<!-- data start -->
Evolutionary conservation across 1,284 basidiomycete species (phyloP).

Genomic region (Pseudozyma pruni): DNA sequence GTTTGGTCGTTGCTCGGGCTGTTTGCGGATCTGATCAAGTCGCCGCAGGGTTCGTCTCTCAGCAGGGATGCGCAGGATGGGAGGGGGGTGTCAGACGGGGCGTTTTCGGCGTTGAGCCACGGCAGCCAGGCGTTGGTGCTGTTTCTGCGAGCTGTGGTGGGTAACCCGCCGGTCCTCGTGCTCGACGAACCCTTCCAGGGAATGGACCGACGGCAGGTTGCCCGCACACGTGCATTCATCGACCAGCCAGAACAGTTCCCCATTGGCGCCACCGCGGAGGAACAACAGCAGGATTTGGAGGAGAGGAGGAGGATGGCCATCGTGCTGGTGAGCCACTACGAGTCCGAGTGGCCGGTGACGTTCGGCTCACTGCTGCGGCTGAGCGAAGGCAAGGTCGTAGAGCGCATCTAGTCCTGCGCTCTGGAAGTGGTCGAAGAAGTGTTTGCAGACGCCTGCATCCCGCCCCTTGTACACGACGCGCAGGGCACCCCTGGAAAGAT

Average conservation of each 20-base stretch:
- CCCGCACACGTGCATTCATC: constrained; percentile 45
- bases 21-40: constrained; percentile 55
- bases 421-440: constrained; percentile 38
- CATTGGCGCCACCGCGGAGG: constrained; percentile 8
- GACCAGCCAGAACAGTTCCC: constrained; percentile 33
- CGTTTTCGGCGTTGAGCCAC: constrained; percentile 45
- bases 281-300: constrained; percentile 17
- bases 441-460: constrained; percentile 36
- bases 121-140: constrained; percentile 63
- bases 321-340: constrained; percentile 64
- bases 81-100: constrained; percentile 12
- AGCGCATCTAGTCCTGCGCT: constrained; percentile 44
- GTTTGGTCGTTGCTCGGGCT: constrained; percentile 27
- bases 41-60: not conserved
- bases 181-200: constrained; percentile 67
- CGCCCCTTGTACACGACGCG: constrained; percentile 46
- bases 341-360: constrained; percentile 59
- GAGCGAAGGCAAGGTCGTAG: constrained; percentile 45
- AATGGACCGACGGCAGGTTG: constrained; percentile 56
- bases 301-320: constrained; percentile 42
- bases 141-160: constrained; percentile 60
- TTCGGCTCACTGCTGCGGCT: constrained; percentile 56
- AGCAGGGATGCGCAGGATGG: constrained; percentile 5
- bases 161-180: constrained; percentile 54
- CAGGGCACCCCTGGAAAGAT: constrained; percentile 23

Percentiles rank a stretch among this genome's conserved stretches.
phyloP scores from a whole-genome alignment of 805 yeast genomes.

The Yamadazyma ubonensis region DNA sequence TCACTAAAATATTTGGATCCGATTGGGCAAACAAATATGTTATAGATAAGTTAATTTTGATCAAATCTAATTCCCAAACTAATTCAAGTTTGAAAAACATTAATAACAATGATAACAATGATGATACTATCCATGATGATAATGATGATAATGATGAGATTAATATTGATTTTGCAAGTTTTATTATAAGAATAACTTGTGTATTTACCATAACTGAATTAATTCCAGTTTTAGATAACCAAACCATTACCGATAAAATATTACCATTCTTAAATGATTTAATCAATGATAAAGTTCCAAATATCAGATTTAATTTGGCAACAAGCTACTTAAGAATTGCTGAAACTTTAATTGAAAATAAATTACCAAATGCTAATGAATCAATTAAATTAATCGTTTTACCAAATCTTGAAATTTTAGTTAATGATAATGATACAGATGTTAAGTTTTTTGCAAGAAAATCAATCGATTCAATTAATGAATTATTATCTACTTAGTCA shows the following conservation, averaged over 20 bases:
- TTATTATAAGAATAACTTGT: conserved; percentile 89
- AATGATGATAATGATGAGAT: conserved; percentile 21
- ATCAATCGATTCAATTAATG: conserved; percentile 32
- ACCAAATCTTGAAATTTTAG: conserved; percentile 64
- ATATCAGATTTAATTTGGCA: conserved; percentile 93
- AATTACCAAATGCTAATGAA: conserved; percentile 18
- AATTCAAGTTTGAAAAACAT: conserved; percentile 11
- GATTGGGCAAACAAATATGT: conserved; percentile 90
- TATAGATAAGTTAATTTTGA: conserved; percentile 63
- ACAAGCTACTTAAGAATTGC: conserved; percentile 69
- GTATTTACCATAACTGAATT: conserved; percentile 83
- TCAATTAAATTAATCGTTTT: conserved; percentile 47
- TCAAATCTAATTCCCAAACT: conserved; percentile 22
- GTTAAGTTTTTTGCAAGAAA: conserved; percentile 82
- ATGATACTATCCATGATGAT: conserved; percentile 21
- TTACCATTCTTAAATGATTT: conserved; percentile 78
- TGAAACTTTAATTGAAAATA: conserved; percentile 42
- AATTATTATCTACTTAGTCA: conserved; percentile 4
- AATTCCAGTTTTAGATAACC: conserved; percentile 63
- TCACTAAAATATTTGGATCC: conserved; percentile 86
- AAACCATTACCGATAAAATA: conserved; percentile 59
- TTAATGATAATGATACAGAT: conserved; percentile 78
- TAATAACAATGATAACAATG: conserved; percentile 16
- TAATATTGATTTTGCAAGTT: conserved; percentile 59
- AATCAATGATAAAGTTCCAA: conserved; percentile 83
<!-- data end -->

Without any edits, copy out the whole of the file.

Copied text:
Evolutionary conservation across 1,284 basidiomycete species (phyloP).

Genomic region (Pseudozyma pruni): DNA sequence GTTTGGTCGTTGCTCGGGCTGTTTGCGGATCTGATCAAGTCGCCGCAGGGTTCGTCTCTCAGCAGGGATGCGCAGGATGGGAGGGGGGTGTCAGACGGGGCGTTTTCGGCGTTGAGCCACGGCAGCCAGGCGTTGGTGCTGTTTCTGCGAGCTGTGGTGGGTAACCCGCCGGTCCTCGTGCTCGACGAACCCTTCCAGGGAATGGACCGACGGCAGGTTGCCCGCACACGTGCATTCATCGACCAGCCAGAACAGTTCCCCATTGGCGCCACCGCGGAGGAACAACAGCAGGATTTGGAGGAGAGGAGGAGGATGGCCATCGTGCTGGTGAGCCACTACGAGTCCGAGTGGCCGGTGACGTTCGGCTCACTGCTGCGGCTGAGCGAAGGCAAGGTCGTAGAGCGCATCTAGTCCTGCGCTCTGGAAGTGGTCGAAGAAGTGTTTGCAGACGCCTGCATCCCGCCCCTTGTACACGACGCGCAGGGCACCCCTGGAAAGAT

Average conservation of each 20-base stretch:
- CCCGCACACGTGCATTCATC: constrained; percentile 45
- bases 21-40: constrained; percentile 55
- bases 421-440: constrained; percentile 38
- CATTGGCGCCACCGCGGAGG: constrained; percentile 8
- GACCAGCCAGAACAGTTCCC: constrained; percentile 33
- CGTTTTCGGCGTTGAGCCAC: constrained; percentile 45
- bases 281-300: constrained; percentile 17
- bases 441-460: constrained; percentile 36
- bases 121-140: constrained; percentile 63
- bases 321-340: constrained; percentile 64
- bases 81-100: constrained; percentile 12
- AGCGCATCTAGTCCTGCGCT: constrained; percentile 44
- GTTTGGTCGTTGCTCGGGCT: constrained; percentile 27
- bases 41-60: not conserved
- bases 181-200: constrained; percentile 67
- CGCCCCTTGTACACGACGCG: constrained; percentile 46
- bases 341-360: constrained; percentile 59
- GAGCGAAGGCAAGGTCGTAG: constrained; percentile 45
- AATGGACCGACGGCAGGTTG: constrained; percentile 56
- bases 301-320: constrained; percentile 42
- bases 141-160: constrained; percentile 60
- TTCGGCTCACTGCTGCGGCT: constrained; percentile 56
- AGCAGGGATGCGCAGGATGG: constrained; percentile 5
- bases 161-180: constrained; percentile 54
- CAGGGCACCCCTGGAAAGAT: constrained; percentile 23

Percentiles rank a stretch among this genome's conserved stretches.
phyloP scores from a whole-genome alignment of 805 yeast genomes.

The Yamadazyma ubonensis region DNA sequence TCACTAAAATATTTGGATCCGATTGGGCAAACAAATATGTTATAGATAAGTTAATTTTGATCAAATCTAATTCCCAAACTAATTCAAGTTTGAAAAACATTAATAACAATGATAACAATGATGATACTATCCATGATGATAATGATGATAATGATGAGATTAATATTGATTTTGCAAGTTTTATTATAAGAATAACTTGTGTATTTACCATAACTGAATTAATTCCAGTTTTAGATAACCAAACCATTACCGATAAAATATTACCATTCTTAAATGATTTAATCAATGATAAAGTTCCAAATATCAGATTTAATTTGGCAACAAGCTACTTAAGAATTGCTGAAACTTTAATTGAAAATAAATTACCAAATGCTAATGAATCAATTAAATTAATCGTTTTACCAAATCTTGAAATTTTAGTTAATGATAATGATACAGATGTTAAGTTTTTTGCAAGAAAATCAATCGATTCAATTAATGAATTATTATCTACTTAGTCA shows the following conservation, averaged over 20 bases:
- TTATTATAAGAATAACTTGT: conserved; percentile 89
- AATGATGATAATGATGAGAT: conserved; percentile 21
- ATCAATCGATTCAATTAATG: conserved; percentile 32
- ACCAAATCTTGAAATTTTAG: conserved; percentile 64
- ATATCAGATTTAATTTGGCA: conserved; percentile 93
- AATTACCAAATGCTAATGAA: conserved; percentile 18
- AATTCAAGTTTGAAAAACAT: conserved; percentile 11
- GATTGGGCAAACAAATATGT: conserved; percentile 90
- TATAGATAAGTTAATTTTGA: conserved; percentile 63
- ACAAGCTACTTAAGAATTGC: conserved; percentile 69
- GTATTTACCATAACTGAATT: conserved; percentile 83
- TCAATTAAATTAATCGTTTT: conserved; percentile 47
- TCAAATCTAATTCCCAAACT: conserved; percentile 22
- GTTAAGTTTTTTGCAAGAAA: conserved; percentile 82
- ATGATACTATCCATGATGAT: conserved; percentile 21
- TTACCATTCTTAAATGATTT: conserved; percentile 78
- TGAAACTTTAATTGAAAATA: conserved; percentile 42
- AATTATTATCTACTTAGTCA: conserved; percentile 4
- AATTCCAGTTTTAGATAACC: conserved; percentile 63
- TCACTAAAATATTTGGATCC: conserved; percentile 86
- AAACCATTACCGATAAAATA: conserved; percentile 59
- TTAATGATAATGATACAGAT: conserved; percentile 78
- TAATAACAATGATAACAATG: conserved; percentile 16
- TAATATTGATTTTGCAAGTT: conserved; percentile 59
- AATCAATGATAAAGTTCCAA: conserved; percentile 83